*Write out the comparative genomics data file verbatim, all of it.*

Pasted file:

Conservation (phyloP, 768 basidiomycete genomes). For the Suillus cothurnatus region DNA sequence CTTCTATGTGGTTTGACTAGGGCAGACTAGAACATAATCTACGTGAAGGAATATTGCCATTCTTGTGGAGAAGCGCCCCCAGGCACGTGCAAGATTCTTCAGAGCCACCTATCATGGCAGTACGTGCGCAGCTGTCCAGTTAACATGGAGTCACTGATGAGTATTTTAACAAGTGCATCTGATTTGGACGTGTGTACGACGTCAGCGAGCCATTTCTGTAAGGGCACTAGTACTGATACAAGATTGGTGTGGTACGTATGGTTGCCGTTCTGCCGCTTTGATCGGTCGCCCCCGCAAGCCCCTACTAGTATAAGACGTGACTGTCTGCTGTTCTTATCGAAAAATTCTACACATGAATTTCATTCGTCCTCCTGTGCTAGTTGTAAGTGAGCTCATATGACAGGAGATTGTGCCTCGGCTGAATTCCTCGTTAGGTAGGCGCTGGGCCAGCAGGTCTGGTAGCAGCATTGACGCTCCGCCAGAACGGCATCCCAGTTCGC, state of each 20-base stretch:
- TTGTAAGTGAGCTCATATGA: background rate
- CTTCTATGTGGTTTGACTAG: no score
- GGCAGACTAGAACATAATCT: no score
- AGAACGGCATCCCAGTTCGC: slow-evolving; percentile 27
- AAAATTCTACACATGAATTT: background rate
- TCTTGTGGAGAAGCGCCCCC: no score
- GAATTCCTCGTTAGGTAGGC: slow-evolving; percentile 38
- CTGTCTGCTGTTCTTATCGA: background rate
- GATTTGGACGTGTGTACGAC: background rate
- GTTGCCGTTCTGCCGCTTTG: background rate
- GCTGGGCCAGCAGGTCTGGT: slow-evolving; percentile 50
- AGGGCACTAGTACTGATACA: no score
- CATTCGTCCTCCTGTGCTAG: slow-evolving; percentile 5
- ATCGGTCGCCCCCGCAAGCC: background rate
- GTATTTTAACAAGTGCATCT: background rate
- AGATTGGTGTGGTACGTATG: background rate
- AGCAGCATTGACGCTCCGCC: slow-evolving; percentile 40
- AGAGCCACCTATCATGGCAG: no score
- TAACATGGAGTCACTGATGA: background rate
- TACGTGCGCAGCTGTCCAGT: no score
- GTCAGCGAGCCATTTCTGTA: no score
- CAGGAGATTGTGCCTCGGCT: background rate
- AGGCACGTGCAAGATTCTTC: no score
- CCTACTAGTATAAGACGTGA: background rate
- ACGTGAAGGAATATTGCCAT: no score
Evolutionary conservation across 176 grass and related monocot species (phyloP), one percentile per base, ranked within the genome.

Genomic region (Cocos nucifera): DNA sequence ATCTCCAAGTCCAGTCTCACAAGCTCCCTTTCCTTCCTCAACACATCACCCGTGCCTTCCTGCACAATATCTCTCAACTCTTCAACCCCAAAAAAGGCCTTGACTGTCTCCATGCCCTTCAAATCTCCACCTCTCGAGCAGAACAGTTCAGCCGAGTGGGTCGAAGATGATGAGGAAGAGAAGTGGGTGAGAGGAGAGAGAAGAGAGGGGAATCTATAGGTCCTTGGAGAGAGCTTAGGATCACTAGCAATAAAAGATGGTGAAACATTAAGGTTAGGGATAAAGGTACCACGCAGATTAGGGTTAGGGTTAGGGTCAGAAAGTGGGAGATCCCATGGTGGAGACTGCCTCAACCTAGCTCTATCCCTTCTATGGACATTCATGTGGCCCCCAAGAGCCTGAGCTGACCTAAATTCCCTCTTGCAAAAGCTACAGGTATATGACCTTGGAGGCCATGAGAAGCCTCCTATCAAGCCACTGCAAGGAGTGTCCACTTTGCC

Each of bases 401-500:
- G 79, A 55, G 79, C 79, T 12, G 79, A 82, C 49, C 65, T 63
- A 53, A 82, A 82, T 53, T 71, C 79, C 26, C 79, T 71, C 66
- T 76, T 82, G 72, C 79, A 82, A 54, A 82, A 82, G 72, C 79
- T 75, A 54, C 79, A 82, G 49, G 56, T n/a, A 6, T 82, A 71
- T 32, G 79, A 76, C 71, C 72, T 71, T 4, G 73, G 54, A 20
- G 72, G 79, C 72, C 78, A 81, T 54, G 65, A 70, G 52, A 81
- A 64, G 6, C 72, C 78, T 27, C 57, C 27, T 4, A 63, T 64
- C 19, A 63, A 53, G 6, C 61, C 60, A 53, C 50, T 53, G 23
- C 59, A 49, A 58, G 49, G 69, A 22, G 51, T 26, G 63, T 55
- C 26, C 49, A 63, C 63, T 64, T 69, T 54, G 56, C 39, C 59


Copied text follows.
Conservation (phyloP, 768 basidiomycete genomes). For the Suillus cothurnatus region DNA sequence CTTCTATGTGGTTTGACTAGGGCAGACTAGAACATAATCTACGTGAAGGAATATTGCCATTCTTGTGGAGAAGCGCCCCCAGGCACGTGCAAGATTCTTCAGAGCCACCTATCATGGCAGTACGTGCGCAGCTGTCCAGTTAACATGGAGTCACTGATGAGTATTTTAACAAGTGCATCTGATTTGGACGTGTGTACGACGTCAGCGAGCCATTTCTGTAAGGGCACTAGTACTGATACAAGATTGGTGTGGTACGTATGGTTGCCGTTCTGCCGCTTTGATCGGTCGCCCCCGCAAGCCCCTACTAGTATAAGACGTGACTGTCTGCTGTTCTTATCGAAAAATTCTACACATGAATTTCATTCGTCCTCCTGTGCTAGTTGTAAGTGAGCTCATATGACAGGAGATTGTGCCTCGGCTGAATTCCTCGTTAGGTAGGCGCTGGGCCAGCAGGTCTGGTAGCAGCATTGACGCTCCGCCAGAACGGCATCCCAGTTCGC, state of each 20-base stretch:
- TTGTAAGTGAGCTCATATGA: background rate
- CTTCTATGTGGTTTGACTAG: no score
- GGCAGACTAGAACATAATCT: no score
- AGAACGGCATCCCAGTTCGC: slow-evolving; percentile 27
- AAAATTCTACACATGAATTT: background rate
- TCTTGTGGAGAAGCGCCCCC: no score
- GAATTCCTCGTTAGGTAGGC: slow-evolving; percentile 38
- CTGTCTGCTGTTCTTATCGA: background rate
- GATTTGGACGTGTGTACGAC: background rate
- GTTGCCGTTCTGCCGCTTTG: background rate
- GCTGGGCCAGCAGGTCTGGT: slow-evolving; percentile 50
- AGGGCACTAGTACTGATACA: no score
- CATTCGTCCTCCTGTGCTAG: slow-evolving; percentile 5
- ATCGGTCGCCCCCGCAAGCC: background rate
- GTATTTTAACAAGTGCATCT: background rate
- AGATTGGTGTGGTACGTATG: background rate
- AGCAGCATTGACGCTCCGCC: slow-evolving; percentile 40
- AGAGCCACCTATCATGGCAG: no score
- TAACATGGAGTCACTGATGA: background rate
- TACGTGCGCAGCTGTCCAGT: no score
- GTCAGCGAGCCATTTCTGTA: no score
- CAGGAGATTGTGCCTCGGCT: background rate
- AGGCACGTGCAAGATTCTTC: no score
- CCTACTAGTATAAGACGTGA: background rate
- ACGTGAAGGAATATTGCCAT: no score
Evolutionary conservation across 176 grass and related monocot species (phyloP), one percentile per base, ranked within the genome.

Genomic region (Cocos nucifera): DNA sequence ATCTCCAAGTCCAGTCTCACAAGCTCCCTTTCCTTCCTCAACACATCACCCGTGCCTTCCTGCACAATATCTCTCAACTCTTCAACCCCAAAAAAGGCCTTGACTGTCTCCATGCCCTTCAAATCTCCACCTCTCGAGCAGAACAGTTCAGCCGAGTGGGTCGAAGATGATGAGGAAGAGAAGTGGGTGAGAGGAGAGAGAAGAGAGGGGAATCTATAGGTCCTTGGAGAGAGCTTAGGATCACTAGCAATAAAAGATGGTGAAACATTAAGGTTAGGGATAAAGGTACCACGCAGATTAGGGTTAGGGTTAGGGTCAGAAAGTGGGAGATCCCATGGTGGAGACTGCCTCAACCTAGCTCTATCCCTTCTATGGACATTCATGTGGCCCCCAAGAGCCTGAGCTGACCTAAATTCCCTCTTGCAAAAGCTACAGGTATATGACCTTGGAGGCCATGAGAAGCCTCCTATCAAGCCACTGCAAGGAGTGTCCACTTTGCC

Each of bases 401-500:
- G 79, A 55, G 79, C 79, T 12, G 79, A 82, C 49, C 65, T 63
- A 53, A 82, A 82, T 53, T 71, C 79, C 26, C 79, T 71, C 66
- T 76, T 82, G 72, C 79, A 82, A 54, A 82, A 82, G 72, C 79
- T 75, A 54, C 79, A 82, G 49, G 56, T n/a, A 6, T 82, A 71
- T 32, G 79, A 76, C 71, C 72, T 71, T 4, G 73, G 54, A 20
- G 72, G 79, C 72, C 78, A 81, T 54, G 65, A 70, G 52, A 81
- A 64, G 6, C 72, C 78, T 27, C 57, C 27, T 4, A 63, T 64
- C 19, A 63, A 53, G 6, C 61, C 60, A 53, C 50, T 53, G 23
- C 59, A 49, A 58, G 49, G 69, A 22, G 51, T 26, G 63, T 55
- C 26, C 49, A 63, C 63, T 64, T 69, T 54, G 56, C 39, C 59